Briefly, in today’s New York Times, Military Lawyers Caught in Middle on Tribunals:
On Wednesday evening, the night before a crucial Senate vote on the Bush administration plan for the interrogations and trials of terrorism suspects, the Pentagon general counsel, William J. Haynes II, summoned the senior uniformed lawyers from each military service to a meeting…
Mr. Haynes sought to enlist the lawyers on the administration’s side by asking whether any would object to signing a letter lending their support to aspects of the White House proposal over which they had voiced little concern.
The lawyers agreed, but only after hours of negotiating over specific words, so that they would not appear to be wholly endorsing the plan.
What followed was a scuffle that left at least some of the military lawyers embittered and stoked old tensions at the Pentagon between civilian leaders and uniformed military officers, who under Defense Secretary Donald H. Rumsfeld have often found themselves privately at odds…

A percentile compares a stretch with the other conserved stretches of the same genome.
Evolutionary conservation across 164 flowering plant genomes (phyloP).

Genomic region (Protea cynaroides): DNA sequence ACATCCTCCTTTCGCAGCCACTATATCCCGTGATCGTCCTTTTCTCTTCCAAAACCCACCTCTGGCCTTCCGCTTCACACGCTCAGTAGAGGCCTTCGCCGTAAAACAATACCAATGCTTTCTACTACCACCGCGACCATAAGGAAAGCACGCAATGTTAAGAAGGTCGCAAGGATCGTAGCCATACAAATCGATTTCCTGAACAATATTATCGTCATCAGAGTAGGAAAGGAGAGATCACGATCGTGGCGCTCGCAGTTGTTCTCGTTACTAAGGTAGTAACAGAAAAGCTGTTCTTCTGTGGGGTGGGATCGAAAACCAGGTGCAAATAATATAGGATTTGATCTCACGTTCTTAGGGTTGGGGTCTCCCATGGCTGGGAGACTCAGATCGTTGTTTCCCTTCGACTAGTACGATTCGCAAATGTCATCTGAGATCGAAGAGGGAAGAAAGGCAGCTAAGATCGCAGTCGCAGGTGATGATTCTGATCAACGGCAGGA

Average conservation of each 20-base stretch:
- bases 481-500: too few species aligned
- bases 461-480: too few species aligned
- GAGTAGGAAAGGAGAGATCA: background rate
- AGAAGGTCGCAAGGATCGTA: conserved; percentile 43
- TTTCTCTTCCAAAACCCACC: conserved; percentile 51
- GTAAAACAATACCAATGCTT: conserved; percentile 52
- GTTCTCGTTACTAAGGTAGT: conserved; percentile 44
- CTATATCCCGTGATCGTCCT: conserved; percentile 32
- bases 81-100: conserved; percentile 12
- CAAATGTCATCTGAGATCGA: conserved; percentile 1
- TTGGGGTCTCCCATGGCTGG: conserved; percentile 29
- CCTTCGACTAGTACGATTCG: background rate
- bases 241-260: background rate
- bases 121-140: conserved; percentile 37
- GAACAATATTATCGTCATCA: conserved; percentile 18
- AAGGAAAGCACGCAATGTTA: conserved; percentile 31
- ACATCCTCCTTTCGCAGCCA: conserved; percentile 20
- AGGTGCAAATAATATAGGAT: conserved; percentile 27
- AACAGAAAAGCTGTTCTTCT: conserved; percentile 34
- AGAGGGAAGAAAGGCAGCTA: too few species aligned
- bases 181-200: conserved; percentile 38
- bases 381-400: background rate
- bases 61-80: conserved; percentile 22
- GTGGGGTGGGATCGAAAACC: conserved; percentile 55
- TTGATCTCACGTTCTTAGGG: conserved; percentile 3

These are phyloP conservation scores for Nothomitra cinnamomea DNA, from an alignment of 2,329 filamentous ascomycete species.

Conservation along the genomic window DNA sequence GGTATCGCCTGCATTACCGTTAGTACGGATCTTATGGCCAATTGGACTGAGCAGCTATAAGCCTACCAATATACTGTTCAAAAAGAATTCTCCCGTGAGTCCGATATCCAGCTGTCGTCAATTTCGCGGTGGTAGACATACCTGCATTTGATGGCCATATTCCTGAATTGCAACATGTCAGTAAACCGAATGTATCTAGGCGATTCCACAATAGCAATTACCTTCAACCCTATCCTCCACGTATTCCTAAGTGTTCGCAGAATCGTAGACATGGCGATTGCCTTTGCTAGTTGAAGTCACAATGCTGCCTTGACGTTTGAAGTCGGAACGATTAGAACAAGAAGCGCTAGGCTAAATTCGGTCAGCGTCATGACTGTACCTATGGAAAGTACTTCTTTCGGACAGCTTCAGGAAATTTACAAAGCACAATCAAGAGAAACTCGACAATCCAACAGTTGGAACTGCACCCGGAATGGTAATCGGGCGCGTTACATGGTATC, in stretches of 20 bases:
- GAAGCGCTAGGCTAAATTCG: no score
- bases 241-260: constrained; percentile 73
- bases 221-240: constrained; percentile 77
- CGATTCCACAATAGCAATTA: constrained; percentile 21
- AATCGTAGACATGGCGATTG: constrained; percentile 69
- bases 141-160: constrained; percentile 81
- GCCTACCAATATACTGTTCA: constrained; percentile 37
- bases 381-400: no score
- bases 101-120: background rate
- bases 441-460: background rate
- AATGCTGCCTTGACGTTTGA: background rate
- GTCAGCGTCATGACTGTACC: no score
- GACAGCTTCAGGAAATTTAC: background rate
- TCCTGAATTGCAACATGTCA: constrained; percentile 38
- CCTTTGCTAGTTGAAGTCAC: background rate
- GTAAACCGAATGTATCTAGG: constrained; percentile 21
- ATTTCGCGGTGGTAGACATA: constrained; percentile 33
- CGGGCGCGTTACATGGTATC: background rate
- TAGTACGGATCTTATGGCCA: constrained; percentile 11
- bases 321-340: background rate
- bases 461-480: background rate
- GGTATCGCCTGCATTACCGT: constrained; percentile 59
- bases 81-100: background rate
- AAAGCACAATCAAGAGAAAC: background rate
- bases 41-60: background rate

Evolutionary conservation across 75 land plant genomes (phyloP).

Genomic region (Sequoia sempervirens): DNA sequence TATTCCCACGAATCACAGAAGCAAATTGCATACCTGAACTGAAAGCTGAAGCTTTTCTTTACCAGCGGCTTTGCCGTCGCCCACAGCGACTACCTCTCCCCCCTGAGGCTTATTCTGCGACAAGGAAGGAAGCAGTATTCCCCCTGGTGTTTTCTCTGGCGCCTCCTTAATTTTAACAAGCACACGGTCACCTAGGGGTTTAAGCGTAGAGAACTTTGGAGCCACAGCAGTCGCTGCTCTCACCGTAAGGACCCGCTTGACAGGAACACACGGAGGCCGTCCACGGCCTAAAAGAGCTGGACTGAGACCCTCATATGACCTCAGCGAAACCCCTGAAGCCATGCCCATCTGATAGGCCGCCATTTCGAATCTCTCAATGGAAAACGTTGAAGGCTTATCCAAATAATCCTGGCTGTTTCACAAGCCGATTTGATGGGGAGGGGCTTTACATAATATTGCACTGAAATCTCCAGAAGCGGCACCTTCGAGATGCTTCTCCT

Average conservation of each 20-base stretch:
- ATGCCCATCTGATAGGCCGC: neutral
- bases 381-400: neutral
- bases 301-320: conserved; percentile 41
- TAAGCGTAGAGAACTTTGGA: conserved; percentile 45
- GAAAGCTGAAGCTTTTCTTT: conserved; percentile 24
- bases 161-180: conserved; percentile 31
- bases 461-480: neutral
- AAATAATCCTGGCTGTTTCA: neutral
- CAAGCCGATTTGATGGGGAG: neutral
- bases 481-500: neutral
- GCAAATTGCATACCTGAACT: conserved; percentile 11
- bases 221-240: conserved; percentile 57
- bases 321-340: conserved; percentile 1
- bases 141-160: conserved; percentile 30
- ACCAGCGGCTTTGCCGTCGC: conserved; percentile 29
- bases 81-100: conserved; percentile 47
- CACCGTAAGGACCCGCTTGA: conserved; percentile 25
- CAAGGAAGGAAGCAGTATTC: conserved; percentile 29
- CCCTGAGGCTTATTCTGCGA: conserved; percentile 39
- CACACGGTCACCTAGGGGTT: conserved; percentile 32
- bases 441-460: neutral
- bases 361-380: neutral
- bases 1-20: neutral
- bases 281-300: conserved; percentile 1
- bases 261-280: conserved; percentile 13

The top uniformed Marine lawyer, Brig. Gen. James C. Walker, said in his testimony that no civilized country ought to deny defendants the right to see evidence against them and that the United States “should not be the first.’’ The lawyers stand by those objections, military officials said…
A participant in the meeting said Admiral MacDonald told his colleagues that he could not sign a letter saying he supported the Common Article 3 definition in the White House legislation because he advocated a broader definition that relied more on international law, rather than a narrow interpretation of American constitutional law.
In the end, the military lawyers all agreed to language in the letter saying they “do not object“ to the provisions in the administration bill.
But the letter included a sentence that the clarification would be “helpful to our fighting men and women at war on behalf of their country.”
White House officials said that sentence demonstrated the military lawyers’ support.
General Dunlap said in his mind that signing the letter meant just to convey that trying to clarify ambiguous language was helpful and that it did not mean that he and his colleagues fully endorsed the administration view.